• 8u6hfd8u6hfd Member Posts: 1,391
    The burned smell is from an overheated clutch friction material (basically burning the clutch).

    What are your driving habits (how you drive, how you engage the clutch, etc)?
  • tom3ktom3k Member Posts: 91
    I used Zaino from day one on my '00 Odyssey and the finish still beads after two+ years (just don't have the time like I used to ;-)). Plan to follow the same process on my Matrix (purchased yesterday) this weekend - wash, dry, clay, wash again (yawn), prep and Z2 (as many coats as time allows, hopefully two or three over the course of the first few days).
  • plumberboyplumberboy Member Posts: 1
    Matrix 123, I have also noticed the burning clutch smell with my XRS. Also, like you I have driven numerous vehicles with manual transmissions without incident.

    I brought the vehicle back to the dealership and they looked over the clutch and brakes, both checked out fine. This weekend I smelled the odor for the third time while backing up. I plan to bring the vehicle back and get the dealership to look it over and document the problem once again.

    There are several comments regarding this same issue over at;

  • jeproxjeprox Member Posts: 466
    every new car i've owned always have that smell come out once. it's usually when i go uphill. makes no difference if it's a manual or automatic tranny. strange though that the smell only comes out once. no, i dont floor it going uphill or pull a trailer.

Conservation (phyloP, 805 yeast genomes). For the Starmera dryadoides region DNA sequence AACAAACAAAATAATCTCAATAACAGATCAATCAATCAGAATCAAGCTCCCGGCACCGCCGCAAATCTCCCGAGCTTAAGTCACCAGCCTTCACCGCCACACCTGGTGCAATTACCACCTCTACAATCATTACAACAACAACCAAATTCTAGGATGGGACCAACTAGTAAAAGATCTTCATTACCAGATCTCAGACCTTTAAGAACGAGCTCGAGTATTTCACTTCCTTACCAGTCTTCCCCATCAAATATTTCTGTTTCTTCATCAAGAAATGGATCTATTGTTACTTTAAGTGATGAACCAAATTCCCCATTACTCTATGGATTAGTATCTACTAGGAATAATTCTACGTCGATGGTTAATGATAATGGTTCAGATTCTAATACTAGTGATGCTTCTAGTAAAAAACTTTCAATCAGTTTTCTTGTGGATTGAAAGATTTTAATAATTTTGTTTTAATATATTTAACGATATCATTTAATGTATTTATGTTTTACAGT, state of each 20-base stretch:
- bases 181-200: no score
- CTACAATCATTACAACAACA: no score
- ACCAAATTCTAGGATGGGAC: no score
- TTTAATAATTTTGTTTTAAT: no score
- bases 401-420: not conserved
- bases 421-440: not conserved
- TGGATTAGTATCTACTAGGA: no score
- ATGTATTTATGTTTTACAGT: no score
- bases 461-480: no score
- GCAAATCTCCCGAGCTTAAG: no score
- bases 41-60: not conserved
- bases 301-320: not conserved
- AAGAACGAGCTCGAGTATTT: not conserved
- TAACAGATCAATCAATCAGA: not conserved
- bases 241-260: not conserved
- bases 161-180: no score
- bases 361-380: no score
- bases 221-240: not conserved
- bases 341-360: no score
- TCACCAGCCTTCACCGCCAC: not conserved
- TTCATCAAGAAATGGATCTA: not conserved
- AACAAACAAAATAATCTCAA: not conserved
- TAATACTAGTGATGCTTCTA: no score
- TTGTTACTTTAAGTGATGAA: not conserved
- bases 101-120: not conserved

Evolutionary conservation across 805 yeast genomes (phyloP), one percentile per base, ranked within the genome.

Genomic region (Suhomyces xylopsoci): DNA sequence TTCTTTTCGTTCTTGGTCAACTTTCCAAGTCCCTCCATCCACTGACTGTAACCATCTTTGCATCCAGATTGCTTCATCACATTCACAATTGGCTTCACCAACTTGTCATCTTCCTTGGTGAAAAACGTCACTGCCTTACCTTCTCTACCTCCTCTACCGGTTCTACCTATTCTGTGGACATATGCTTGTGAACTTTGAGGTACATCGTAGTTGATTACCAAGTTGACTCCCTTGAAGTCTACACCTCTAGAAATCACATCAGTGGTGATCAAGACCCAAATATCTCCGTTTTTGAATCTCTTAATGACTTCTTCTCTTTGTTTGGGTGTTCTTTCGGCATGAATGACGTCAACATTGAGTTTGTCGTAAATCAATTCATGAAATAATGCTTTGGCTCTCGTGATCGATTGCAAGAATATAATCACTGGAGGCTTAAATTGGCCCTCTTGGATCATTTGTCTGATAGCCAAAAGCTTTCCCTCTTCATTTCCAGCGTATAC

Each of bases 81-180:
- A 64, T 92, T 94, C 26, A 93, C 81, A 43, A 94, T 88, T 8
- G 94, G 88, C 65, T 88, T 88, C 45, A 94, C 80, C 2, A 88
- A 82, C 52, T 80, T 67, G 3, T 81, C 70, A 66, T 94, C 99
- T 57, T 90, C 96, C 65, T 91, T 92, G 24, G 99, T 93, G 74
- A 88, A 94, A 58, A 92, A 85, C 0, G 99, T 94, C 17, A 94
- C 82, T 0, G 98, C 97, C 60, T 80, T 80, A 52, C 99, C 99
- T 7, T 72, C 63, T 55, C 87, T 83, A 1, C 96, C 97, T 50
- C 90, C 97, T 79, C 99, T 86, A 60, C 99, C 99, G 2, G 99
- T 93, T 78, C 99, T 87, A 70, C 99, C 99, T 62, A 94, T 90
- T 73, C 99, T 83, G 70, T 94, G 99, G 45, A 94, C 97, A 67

so far on my 03' corolla, no smell yet. just picked it up last week.

    do any of you find the engine noise on the 03' corolla is a bit loud, specially during warm-up? sounds like an old car! :)
  • vlanman25vlanman25 Member Posts: 49
    I noticed the same smell once on my new 03 Corrola backing up with a high rev (stuck in a depression). Not sure what to make of it, should I be worried?

    Engine noise is fine.. a lot more quiet than the Cavalier it replaced.
    I do have an annoying little creek coming from the rear trunk area. Anyone else noticed this?
  • jeproxjeprox Member Posts: 466
    i have my 03' corolla now for exactly 7 days today and i just noticed this squeak coming from the rear this morning - it happens when i go over a badly paved road.

    about the engine noise, i guess i'm just used to the sienna's silky smooth v6 so i find the corolla a bit loud.